CRANBERRY TOWNSHIP, Pa. (AP) — Sidney Crosby returned to work Friday, practicing with his Pittsburgh Penguins teammates barely four days removed from a frightening hit that left the him with a concussion, and his status for the rest of the playoffs uncertain.
While the two-time MVP declined to get into specifics whether he'll be available for Game 5 at Washington on Saturday, he's keeping his options open.
"We'll see," Crosby said. "I don't want to rule it out. It's not really up to me. You relay how you feel and they kind of direct you from there."
Penguins coach Mike Sullivan is in no rush to make a decision on Crosby as the defending Stanley Cup champions try to close out the Capitals.
"We'll see how he responds (to practicing) and go from there," Sullivan said.
Still, the sight of Crosby on the ice and cleared for contact opens the possibility of Crosby playing in the near future — startling considering the way he left the ice in the first period of Game 3 on Monday after getting cross-checked in the head by Washington's Matt Niskanen. The hit left him with his second concussion of the season and at least the fourth of his career. He needed nearly two years to recover from one sustained in January 2011, and missed two weeks when he was diagnosed with a concussion last October.
There's a chance the wait may be even shorter this time for Crosby, who led the league with 44 goals and has four goals and seven assists through eight playoff games. Crosby felt "as good as you could expect" Tuesday morning. He was around to support his teammates during their 3-2 win in Game 4 and skated in full gear during a scheduled off day Thursday before rejoining the group Friday.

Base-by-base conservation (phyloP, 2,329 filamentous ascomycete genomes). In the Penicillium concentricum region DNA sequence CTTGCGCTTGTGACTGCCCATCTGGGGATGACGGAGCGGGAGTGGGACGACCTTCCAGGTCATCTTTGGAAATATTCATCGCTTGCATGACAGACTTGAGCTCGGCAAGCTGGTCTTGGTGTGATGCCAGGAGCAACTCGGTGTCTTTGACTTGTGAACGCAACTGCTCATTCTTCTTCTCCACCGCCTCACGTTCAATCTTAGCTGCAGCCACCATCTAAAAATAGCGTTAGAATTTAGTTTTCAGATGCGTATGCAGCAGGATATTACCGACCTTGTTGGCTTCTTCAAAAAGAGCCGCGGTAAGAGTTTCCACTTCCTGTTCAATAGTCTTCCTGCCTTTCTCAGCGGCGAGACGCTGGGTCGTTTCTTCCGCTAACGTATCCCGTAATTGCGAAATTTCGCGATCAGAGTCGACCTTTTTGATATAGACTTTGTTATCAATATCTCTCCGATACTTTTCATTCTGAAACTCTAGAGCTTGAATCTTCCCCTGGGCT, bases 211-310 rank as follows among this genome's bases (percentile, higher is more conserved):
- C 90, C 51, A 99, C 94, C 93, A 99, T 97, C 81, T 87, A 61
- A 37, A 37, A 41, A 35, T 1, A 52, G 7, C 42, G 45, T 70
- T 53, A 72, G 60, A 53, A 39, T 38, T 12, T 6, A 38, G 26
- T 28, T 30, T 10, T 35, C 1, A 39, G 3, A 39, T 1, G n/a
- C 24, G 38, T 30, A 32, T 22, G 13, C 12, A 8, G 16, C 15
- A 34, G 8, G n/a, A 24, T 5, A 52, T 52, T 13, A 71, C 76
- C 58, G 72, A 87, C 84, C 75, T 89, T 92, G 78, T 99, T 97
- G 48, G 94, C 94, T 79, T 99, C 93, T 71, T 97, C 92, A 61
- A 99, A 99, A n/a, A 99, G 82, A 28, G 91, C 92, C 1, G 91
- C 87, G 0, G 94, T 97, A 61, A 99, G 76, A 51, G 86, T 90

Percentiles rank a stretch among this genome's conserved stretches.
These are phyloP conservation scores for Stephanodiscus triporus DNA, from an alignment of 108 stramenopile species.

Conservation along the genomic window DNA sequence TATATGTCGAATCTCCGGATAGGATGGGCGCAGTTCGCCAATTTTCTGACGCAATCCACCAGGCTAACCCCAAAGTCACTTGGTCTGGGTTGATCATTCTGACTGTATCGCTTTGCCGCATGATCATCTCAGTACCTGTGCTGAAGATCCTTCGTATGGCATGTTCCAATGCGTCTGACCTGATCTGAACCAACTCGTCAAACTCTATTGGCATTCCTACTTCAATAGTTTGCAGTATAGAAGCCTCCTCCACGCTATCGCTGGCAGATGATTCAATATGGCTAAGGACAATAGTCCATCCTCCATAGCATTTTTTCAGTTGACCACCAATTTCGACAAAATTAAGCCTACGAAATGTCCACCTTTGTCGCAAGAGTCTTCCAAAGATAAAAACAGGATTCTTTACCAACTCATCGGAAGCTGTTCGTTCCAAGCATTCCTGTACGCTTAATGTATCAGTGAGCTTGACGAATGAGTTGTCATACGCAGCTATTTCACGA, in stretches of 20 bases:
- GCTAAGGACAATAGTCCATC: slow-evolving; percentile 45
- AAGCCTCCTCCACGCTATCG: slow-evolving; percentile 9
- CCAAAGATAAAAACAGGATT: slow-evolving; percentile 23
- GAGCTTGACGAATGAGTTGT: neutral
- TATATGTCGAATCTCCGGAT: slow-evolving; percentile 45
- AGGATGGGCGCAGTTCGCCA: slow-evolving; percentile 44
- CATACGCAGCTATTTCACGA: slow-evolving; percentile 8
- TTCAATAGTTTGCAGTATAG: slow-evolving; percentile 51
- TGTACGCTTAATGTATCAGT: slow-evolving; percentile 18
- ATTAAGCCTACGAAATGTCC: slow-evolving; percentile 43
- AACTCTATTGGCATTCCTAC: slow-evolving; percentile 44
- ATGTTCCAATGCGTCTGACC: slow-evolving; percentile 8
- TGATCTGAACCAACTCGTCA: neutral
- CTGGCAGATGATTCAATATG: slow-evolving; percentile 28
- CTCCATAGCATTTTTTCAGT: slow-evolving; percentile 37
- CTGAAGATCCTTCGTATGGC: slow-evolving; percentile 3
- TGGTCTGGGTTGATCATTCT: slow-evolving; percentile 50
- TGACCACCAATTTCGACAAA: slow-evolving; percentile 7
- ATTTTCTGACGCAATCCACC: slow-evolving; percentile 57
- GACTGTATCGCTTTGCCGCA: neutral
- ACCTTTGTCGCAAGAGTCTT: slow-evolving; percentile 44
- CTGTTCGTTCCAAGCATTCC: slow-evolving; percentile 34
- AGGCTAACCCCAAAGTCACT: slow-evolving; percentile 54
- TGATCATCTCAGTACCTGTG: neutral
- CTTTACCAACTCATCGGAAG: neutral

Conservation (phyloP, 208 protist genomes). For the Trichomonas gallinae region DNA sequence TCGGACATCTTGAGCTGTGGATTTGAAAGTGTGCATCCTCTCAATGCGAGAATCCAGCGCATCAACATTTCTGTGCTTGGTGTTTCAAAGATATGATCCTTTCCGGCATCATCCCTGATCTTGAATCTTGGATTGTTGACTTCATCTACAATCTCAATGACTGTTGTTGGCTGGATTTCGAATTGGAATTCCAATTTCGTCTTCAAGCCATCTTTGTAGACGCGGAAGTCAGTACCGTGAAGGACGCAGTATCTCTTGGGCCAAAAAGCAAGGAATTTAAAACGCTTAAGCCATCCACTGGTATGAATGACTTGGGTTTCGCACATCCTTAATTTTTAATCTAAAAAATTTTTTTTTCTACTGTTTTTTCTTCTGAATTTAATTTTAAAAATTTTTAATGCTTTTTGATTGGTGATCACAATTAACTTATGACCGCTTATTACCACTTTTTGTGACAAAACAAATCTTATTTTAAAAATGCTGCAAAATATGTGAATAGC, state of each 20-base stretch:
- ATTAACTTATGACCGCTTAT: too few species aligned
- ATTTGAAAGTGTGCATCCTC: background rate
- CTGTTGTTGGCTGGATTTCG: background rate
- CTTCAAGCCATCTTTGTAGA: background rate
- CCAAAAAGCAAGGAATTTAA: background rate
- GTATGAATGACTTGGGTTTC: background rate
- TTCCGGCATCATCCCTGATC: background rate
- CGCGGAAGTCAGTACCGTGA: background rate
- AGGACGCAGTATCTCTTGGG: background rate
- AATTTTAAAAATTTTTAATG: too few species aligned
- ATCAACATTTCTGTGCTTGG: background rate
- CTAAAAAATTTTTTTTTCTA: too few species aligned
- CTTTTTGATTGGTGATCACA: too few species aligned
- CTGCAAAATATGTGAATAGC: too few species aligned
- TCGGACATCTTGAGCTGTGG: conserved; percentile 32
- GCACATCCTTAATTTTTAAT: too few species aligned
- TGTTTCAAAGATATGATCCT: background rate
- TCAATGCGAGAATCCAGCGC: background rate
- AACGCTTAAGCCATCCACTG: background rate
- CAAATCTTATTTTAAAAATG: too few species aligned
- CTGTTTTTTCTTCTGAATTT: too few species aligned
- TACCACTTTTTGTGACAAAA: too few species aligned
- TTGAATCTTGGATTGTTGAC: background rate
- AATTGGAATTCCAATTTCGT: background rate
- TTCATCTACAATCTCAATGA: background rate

While Crosby appreciates the concern about his condition given his concussion history, he stressed he's not rushing back. Game 6 would be Monday night in Pittsburgh if necessary.
"I think having gone through this I'd like to think I'm pretty aware of my body at this point," he said. "I understand the importance of making sure you're good before you come back. I have a lot of belief in our staff here that they're going to do everything in their power to make sure I'm good when I come back."
Crosby was skating in front of the Washington goal when he was knocked off-balance thanks to a whack from Capitals star Alexander Ovechkin before getting drilled by Niskanen. The defenseman, who received a 5-minute major and a game misconduct for the cross-check, insisted it wasn't intentional. Washington coach Barry Trotz called it "a hockey play."
Crosby had no issue with his run-in with Ovechkin, calling it "standard" practice when you skate in front of the opponent's net. He reserved judgment on Niskanen, a former teammate. Crosby said the collision isn't "one that happens too often," but later added "it's really tough to gauge that one. Things happen fast out there."
Trotz "wouldn't be surprised" if he saw Crosby's familiar No. 87 on Saturday night.
"Sid is a very intelligent young man and he will make the right decision," Trotz said.
Pittsburgh forward Conor Sheary, who also sustained a concussion in Game 3 after inadvertently getting checked by teammate Patric Hornqvist, also practiced in full gear Friday. Like Crosby, Sheary's status is day to day. Penguins goaltender Matt Murray worked out before practice, a positive step as he recovers from a lower-body injury suffered during warm-ups before Game 1 of Pittsburgh's first-round series against Columbus.
With Marc-Andre Fleury playing so well, Murray can take his time getting back. Sullivan insisted the team is taking the same approach with Crosby.
"We trust our doctors," Sullivan said. "We trust our medical team, and when they tell us he's OK, we're confident Sid's good."
AP Hockey Writer Stephen Whyno in Washington, D.C. contributed.
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